A 96.5 g chunk of an unknown metal heated to 98.0°C is dropped into a coffee cup calorimeter holding 45.0 g of pure water. Before the addition of the metal, the temperature of the water is measured at 25.0 °C. After the addition of the metal, the temperature of the water raises to 33.3°C. What is the specific heat of the given metal?

## S11.3

Solve for the q of water:

$q = (45.0 \;g) \left (4.184 \dfrac{J}{g˚C}\right) (33.3 ˚C - 25.0 ˚C) = 1,563\; J$

$q_{water} = -q_{metal}= -1,563\; J$

$c_{sp} = \dfrac{q_{metal}}{m \times \Delta T} = \dfrac{-1,563\; J}{95.5\; g \times (33.3˚C - 98.0 ˚C)} = 0.250 \;\dfrac{J}{g ˚C}$

## Q11.3

A 140 g sample of Zn, Pt, and Al are heated individually in water at its boiling point. 40 g of water is then added to a closed system where the water is 23°C. What is the specific heat, in J/(g°C), of:

1. Pt at 30˚C,
2. Al at 52.7˚C, and
3. Al at Zn at 40˚C.

## S11.3

(a)

$q=m c_{p} \Delta T$

$q = (40g)( 4.184J/gºC)( 7ºC)$

$q = 1171.52J$

$q_{water} = -q_{metal} = -1171.52J$

$c_{p} = \dfrac{q}{m \Delta T}$

$c_{p} = \dfrac{-1171.52 J}{140g. \times -70ºC}$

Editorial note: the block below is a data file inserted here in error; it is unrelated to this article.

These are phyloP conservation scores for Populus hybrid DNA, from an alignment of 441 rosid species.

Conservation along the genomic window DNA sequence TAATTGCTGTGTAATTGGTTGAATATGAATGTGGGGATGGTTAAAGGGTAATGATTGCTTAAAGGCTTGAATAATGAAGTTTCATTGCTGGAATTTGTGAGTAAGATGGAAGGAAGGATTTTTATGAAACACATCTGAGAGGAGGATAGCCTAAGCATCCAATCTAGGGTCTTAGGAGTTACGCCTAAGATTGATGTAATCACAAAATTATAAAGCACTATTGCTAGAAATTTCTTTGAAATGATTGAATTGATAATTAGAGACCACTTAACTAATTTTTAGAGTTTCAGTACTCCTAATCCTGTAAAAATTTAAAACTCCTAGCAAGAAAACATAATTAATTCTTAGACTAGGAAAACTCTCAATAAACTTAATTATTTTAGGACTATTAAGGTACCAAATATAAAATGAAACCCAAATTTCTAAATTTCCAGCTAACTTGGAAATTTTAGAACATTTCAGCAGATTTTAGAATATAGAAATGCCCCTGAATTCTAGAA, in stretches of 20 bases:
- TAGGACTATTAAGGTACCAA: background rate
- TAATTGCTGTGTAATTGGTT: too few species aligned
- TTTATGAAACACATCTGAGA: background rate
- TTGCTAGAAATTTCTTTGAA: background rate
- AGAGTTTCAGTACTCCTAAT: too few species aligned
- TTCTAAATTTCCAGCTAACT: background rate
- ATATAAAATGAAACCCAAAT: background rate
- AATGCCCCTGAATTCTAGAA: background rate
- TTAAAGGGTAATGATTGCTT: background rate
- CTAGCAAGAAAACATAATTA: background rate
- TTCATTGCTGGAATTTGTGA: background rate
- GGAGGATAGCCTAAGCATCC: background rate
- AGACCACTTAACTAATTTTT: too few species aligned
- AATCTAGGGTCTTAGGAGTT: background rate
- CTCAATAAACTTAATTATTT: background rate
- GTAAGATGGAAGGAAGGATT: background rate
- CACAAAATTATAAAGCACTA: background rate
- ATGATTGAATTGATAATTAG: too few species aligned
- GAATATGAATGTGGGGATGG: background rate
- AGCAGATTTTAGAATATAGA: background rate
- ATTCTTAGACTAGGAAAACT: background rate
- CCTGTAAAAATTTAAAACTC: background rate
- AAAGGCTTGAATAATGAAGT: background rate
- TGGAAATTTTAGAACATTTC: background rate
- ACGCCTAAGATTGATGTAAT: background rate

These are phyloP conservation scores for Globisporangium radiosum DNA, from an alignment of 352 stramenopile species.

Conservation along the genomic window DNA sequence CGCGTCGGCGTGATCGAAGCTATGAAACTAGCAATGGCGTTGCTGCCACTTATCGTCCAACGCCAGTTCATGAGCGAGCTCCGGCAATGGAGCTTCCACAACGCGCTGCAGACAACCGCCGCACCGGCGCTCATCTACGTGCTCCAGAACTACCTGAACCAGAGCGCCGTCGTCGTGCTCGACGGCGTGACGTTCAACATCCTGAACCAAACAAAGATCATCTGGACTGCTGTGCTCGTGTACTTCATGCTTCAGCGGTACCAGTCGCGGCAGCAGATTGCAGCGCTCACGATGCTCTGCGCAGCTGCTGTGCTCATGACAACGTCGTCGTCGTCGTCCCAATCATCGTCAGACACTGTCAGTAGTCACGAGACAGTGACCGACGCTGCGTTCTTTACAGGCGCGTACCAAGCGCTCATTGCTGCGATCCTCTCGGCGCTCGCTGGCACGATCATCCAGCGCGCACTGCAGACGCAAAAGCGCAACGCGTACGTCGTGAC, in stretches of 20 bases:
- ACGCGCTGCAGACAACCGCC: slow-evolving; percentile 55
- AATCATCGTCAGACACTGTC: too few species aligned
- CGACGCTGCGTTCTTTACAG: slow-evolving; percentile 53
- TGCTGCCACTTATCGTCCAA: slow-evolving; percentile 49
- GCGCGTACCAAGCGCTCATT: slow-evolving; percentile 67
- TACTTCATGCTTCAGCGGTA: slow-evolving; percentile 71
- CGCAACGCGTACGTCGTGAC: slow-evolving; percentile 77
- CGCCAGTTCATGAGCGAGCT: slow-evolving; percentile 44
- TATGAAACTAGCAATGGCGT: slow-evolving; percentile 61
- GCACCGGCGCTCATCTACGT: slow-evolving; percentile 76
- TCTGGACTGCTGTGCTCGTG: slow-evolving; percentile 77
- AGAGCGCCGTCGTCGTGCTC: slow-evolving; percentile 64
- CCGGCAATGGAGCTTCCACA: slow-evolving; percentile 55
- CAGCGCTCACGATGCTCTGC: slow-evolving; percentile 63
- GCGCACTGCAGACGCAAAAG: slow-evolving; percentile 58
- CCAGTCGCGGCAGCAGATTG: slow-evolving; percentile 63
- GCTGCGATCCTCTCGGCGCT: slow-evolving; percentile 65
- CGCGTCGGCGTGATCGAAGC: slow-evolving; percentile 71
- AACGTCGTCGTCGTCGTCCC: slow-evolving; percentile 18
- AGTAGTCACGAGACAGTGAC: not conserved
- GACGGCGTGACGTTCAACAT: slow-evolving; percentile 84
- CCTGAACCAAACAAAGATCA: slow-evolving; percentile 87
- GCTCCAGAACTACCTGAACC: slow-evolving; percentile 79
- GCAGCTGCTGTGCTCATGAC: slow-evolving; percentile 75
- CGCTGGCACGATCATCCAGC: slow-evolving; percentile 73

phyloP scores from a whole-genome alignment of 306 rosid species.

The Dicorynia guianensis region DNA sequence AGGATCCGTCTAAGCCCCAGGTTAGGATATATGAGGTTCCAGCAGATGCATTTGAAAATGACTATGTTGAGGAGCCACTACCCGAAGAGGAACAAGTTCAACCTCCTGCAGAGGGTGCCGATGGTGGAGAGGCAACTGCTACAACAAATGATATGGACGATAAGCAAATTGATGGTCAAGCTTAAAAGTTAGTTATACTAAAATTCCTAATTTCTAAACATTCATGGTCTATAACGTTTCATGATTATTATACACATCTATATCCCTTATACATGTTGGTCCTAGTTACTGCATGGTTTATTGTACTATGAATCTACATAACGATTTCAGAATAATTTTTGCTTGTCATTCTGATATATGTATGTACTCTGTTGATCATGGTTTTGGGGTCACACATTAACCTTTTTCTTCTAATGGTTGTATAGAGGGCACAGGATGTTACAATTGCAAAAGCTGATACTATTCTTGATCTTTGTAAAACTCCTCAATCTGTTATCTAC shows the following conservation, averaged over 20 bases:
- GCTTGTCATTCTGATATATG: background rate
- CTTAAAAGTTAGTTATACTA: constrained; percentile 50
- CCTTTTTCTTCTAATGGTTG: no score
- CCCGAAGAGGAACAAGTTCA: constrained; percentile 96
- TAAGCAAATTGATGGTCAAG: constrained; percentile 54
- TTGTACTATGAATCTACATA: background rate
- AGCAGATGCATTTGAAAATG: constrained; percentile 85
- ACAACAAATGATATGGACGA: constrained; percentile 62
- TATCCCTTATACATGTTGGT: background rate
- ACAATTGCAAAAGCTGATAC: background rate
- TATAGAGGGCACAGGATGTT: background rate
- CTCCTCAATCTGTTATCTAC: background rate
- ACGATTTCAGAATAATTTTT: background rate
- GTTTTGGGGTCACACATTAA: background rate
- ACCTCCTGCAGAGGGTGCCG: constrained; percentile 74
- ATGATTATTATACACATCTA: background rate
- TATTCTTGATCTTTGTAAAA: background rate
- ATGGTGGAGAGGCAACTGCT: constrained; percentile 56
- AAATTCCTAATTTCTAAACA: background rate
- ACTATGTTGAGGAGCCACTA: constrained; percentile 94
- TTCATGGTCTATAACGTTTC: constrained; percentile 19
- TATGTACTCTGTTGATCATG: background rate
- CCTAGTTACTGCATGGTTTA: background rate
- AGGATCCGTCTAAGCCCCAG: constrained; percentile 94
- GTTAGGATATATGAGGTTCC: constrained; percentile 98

$c_{p} = 0.1195 J/gºC$

(b)

$q=m c_{p} \Delta T$

$q = (40g)( 4.184J/gºC)( 29.7ºC)$

$q = 4970.592 J$

$q_{water} = -q_{metal} = -4970.592 J$

$c_{p} = \dfrac{q}{m \Delta T}$

$c_{p} = \dfrac{-4970.592 J}{140g. \times -47.3ºC}$

$c_{p} = 0.7506 J/gºC$

(c)

$q=m c_{p} \Delta T$

$q = (40g)( 4.184J/gºC)( 17ºC)$

$q = 2845.12 J$

$q_{water} = -q_{metal} = -2845.12 J$

$c_{p} = \dfrac{q}{m \Delta T}$

$c_{p} = \dfrac{-2845.12 J}{140g. \times -60ºC}$

$c_{p} = 0.3387 J/gºC$

## Q11.3

Calculate the specific heat of:

1. a 119.5 g sample of zinc that give off 1.02 kJ of heat when it cools from 65.7 °C to 43.5 °C;
2. a 0.893 kg sample of mercury increases in temperature by 21.2 °C when it absorbs 0.69 kcal of heat.

## S11.3

a)

$c_p=\dfrac{q}{m∆T}$

$c_p(zinc) = \dfrac{(-1.02\; \cancel{kJ}) \left(\dfrac{1000\; J}{1\; \cancel{kJ}}\right)}{(119.5\; g)(43.5 °C \times –65.7 °C)} = 0.384\; \dfrac{J}{g °C}$

b)

$c_p = \dfrac{q}{m∆T}$

$c_p(mercury) = \dfrac{(0.69\; \cancel{kcal}) \left(\dfrac{1000\; cal}{1\; \cancel{kcal}} \right)}{(0.893 \;\cancel{kg}) \left( \dfrac{1000\; g}{1\; \cancel{kg}} \right)(21.2 °C)} = 0.0364 \;\dfrac{cal}{g °C}$

## Q11.3

A 110.0g sample of titanium is heated to the temperature of 98°C. A 41.0g sample of water is added to a calorimeter, and its temperature is found to be 23.0°C. The hot titanium is dumped into the cold water, and the temperature of the final titanium-water mixture is 29.4°C. Using the same set up, find the specific heat of each metal expressed in J g-1 °C-1, of the metals at the following final temperatures

a) Ti, 29.4°C;

b) Ni, 38.6°C;

c) Cu, 49.2°C.

## S11.3

(a)

$q=m c_{p} \Delta T$

$q = (41g)( 4.184J/gºC)( 6.4ºC)$

$q = 1097.8816 J$

$q_{water} = -q_{metal} = -1097.8816 J$

$c_{p} = \dfrac{q}{m \Delta T}$